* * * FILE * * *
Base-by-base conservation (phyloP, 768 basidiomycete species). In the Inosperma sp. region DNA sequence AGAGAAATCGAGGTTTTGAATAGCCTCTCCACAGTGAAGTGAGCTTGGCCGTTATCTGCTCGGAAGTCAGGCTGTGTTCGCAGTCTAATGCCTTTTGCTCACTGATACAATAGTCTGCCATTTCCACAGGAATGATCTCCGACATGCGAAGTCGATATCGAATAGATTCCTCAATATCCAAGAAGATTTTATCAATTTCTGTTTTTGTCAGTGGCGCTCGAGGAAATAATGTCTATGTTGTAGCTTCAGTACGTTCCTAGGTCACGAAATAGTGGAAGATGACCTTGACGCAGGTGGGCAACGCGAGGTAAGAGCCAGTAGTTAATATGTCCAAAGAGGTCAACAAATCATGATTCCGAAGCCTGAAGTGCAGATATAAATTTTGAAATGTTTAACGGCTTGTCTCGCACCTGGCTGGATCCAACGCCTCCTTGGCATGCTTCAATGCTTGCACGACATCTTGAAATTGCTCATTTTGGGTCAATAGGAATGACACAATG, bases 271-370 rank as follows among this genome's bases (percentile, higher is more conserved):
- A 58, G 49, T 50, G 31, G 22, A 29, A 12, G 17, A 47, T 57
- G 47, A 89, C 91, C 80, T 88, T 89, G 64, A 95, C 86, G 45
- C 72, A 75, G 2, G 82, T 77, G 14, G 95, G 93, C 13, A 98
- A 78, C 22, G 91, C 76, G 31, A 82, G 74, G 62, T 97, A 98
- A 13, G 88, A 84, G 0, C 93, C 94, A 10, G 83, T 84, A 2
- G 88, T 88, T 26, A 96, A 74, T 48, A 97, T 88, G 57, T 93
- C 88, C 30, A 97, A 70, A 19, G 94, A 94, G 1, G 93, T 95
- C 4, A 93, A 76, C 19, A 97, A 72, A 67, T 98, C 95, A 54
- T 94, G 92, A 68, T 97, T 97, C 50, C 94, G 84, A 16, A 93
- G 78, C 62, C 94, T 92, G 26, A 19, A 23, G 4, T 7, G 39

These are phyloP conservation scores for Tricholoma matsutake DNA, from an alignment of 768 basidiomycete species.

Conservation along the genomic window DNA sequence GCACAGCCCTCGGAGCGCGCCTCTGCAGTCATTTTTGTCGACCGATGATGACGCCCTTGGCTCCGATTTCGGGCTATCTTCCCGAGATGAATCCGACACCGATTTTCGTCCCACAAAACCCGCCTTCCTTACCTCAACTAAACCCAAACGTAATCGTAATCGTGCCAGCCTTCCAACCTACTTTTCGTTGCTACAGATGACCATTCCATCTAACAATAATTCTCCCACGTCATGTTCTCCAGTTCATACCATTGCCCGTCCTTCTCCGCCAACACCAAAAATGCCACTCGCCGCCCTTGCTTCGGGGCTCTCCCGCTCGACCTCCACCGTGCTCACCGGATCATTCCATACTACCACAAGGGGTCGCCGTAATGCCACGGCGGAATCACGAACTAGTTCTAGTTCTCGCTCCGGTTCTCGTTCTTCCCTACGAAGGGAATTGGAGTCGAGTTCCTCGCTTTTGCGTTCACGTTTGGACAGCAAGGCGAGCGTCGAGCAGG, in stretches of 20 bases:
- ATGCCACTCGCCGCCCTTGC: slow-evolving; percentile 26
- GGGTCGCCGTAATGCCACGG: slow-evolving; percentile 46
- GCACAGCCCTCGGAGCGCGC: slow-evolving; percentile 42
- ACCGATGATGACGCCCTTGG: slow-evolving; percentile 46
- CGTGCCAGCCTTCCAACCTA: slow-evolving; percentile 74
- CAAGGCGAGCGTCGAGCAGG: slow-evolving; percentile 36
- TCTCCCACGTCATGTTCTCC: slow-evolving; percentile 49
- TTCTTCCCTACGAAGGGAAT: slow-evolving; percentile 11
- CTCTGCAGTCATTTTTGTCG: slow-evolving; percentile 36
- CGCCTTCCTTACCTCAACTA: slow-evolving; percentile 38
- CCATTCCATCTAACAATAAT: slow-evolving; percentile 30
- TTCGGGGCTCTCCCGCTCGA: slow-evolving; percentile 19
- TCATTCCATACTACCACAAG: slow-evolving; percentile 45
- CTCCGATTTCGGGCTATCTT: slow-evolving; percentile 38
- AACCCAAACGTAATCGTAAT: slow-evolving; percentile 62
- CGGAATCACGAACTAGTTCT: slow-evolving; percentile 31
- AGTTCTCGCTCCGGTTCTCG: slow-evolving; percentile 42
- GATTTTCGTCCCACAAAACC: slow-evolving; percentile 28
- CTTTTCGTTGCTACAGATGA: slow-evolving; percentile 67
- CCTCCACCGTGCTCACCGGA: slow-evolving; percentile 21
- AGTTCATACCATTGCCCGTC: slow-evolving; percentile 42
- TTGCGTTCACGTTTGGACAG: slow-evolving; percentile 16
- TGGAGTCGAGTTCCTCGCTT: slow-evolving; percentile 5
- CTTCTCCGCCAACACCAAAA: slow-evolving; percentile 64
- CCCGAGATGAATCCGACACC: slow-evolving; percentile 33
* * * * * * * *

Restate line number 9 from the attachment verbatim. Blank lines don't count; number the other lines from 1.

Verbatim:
- C 4, A 93, A 76, C 19, A 97, A 72, A 67, T 98, C 95, A 54